Lisp may very well cover only one way (although our friends working on SweetExpressions may disagree with you there)...but if the goal is to be "universal", then shouldn't it follow that there be only one canonical way to represent things? --Alpheus

"Represent" needs some clarification. A universal (internal) structure is not necessarily the same as a universal representation. I'd like to have some options to represent the canonical structure that best fits a given situation for reasons already described. I'm not happy with the one-presentation-fits-all of Lisp. -t

Numbers Versus Names

Above it's assumed that each position is potentially index-able by an integer. An alternative is indexing by a name since even positional parameters have a variable name associated with them. It is possible to have both, perhaps as a different map, so as to be able to have an arbitrary number of parameters. For example, we may want to be able to create our own concatenate function that can take infinity parameters in theory:

  function myConcat() 
     result = ""
     for i = 1 to length(args[i])  // for each parameter...
       result = result . args[i]   // append to result
     end for
     return result
  end function
If we allow such, we'd probably also want the option to tell it to limit the number of parameters to only those specified, or vice verse. (A more practical use for this type of ability would be to control the delimiter between parameters to avoid repetitious code.)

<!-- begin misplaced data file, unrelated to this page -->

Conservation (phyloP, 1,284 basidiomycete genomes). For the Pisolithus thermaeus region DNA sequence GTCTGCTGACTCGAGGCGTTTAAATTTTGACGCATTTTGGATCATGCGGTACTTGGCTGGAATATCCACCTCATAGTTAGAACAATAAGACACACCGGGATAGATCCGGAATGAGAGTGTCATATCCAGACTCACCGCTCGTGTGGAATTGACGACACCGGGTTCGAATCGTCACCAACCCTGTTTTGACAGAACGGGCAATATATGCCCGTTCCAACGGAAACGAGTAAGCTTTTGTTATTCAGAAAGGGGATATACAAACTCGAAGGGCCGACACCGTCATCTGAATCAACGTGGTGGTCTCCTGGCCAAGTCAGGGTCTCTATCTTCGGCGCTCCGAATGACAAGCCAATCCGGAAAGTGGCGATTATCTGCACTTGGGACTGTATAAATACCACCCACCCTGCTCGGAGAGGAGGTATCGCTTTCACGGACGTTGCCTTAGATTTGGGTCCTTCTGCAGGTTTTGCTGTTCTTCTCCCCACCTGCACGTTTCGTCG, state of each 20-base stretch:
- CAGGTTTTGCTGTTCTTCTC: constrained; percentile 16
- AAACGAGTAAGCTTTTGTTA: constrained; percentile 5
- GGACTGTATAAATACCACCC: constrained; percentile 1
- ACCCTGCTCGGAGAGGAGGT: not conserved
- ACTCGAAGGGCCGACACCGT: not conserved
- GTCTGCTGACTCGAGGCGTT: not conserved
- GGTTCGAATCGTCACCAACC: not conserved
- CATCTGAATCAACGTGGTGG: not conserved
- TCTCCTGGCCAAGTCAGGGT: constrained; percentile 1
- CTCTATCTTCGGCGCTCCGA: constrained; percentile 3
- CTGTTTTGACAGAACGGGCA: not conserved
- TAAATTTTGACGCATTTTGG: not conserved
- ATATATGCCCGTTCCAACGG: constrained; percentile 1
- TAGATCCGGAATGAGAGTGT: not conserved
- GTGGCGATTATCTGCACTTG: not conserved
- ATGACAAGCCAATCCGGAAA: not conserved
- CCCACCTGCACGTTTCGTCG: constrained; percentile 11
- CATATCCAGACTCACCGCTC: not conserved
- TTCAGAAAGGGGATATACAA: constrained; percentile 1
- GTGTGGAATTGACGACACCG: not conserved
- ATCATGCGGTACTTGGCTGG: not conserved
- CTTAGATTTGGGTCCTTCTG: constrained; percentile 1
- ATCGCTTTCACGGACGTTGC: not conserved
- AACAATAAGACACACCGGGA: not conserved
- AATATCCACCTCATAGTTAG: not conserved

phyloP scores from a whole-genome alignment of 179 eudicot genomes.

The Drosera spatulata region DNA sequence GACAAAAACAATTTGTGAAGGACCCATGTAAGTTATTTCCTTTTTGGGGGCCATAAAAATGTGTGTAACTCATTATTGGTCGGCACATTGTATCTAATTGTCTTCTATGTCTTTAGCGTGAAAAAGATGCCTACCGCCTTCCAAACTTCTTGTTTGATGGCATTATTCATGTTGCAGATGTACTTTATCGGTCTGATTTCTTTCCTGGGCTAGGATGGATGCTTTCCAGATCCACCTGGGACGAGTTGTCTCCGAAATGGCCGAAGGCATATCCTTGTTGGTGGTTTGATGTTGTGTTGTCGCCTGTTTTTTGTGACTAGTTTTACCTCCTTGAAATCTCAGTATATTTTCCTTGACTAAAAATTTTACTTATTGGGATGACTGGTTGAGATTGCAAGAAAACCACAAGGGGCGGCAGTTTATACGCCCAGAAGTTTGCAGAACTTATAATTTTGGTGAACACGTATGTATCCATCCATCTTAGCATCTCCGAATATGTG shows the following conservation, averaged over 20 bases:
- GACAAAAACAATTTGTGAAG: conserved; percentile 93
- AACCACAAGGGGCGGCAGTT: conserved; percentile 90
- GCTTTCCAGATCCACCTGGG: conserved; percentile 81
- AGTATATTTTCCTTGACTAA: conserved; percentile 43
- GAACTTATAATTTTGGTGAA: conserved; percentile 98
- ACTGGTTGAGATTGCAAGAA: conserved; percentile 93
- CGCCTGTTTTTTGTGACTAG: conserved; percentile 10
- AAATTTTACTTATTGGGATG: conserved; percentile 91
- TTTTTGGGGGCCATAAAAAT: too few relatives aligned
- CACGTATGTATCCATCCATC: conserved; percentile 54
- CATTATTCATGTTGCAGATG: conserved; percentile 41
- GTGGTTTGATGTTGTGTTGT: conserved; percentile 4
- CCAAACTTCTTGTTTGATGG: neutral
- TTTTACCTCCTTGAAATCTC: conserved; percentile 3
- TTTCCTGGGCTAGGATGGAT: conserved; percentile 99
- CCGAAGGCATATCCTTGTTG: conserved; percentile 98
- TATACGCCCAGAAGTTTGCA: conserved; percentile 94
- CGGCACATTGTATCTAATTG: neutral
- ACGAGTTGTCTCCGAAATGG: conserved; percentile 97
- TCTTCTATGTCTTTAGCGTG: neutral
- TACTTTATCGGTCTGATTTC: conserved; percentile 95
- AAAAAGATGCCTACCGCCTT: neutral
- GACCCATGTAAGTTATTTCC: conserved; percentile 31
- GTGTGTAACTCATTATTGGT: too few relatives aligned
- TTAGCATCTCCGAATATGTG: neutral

One annoying feature of typical named parameter implementations is that usage of Boolean switches can be common, but end up being somewhat verbose.

  foo(a, b, featureC=true, featureF=true, featureJ=true, featureM=true)
One thing I liked about ExBase syntax is that one could write thus:

  foo a, b, featureC featureF featureJ featureM
That's easier and more natural to read most of the time and more compact. However, this syntax was only for the built-in commands, not user-defined ones. I'm not sure how to add such to typical languages. Perhaps something like:

  foo(a, b, #featureC #featureF #featureJ #featureM)
as an optional shortcut to the first example. Mixed could perhaps also be allowed:

  foo(a, b, featureJ=true, #featureC #featureF #featureM)
with the caveat that all the "shortcut" ones are at the end to avoid confusion. (A debatable rule.)

Maybe "falsies" could be specified with "!". For example, "!foo" is a shortcut for "foo=false". Contrast:

 foo(a, b, featureC=true, featureG=false, featureJ=true, featureP=false) // current
 foo(a, b, #featureC, !featureG, #featureJ, !featureP)  // proposed
 foo a, b, featureC featureG off featureJ featureP off  // ExBase-style
 foo a, b, featureC Not featureG featureJ Not featureP  // speculative 1
 foo a, b, featureC, Not featureG, featureJ, Not featureP  // speculative 2

(Dots due to a Wiki FireFox-related spacing bug)



[1] There is also the "tree array" such that one can do trunk.branch1.branch2.leaf or trunk["branch1"]["branch2"]["leaf"]. They are an alternative to nested lists, although usually do lack ordering.

[2] Tables are essentially a form of positional, at least in the current RDBMS tradition. (TableOrientedProgramming)

Confer: MagicContainer See Also: MaspBrainstorming

CategoryMetaprogramming, CategoryLisp, CategorySyntax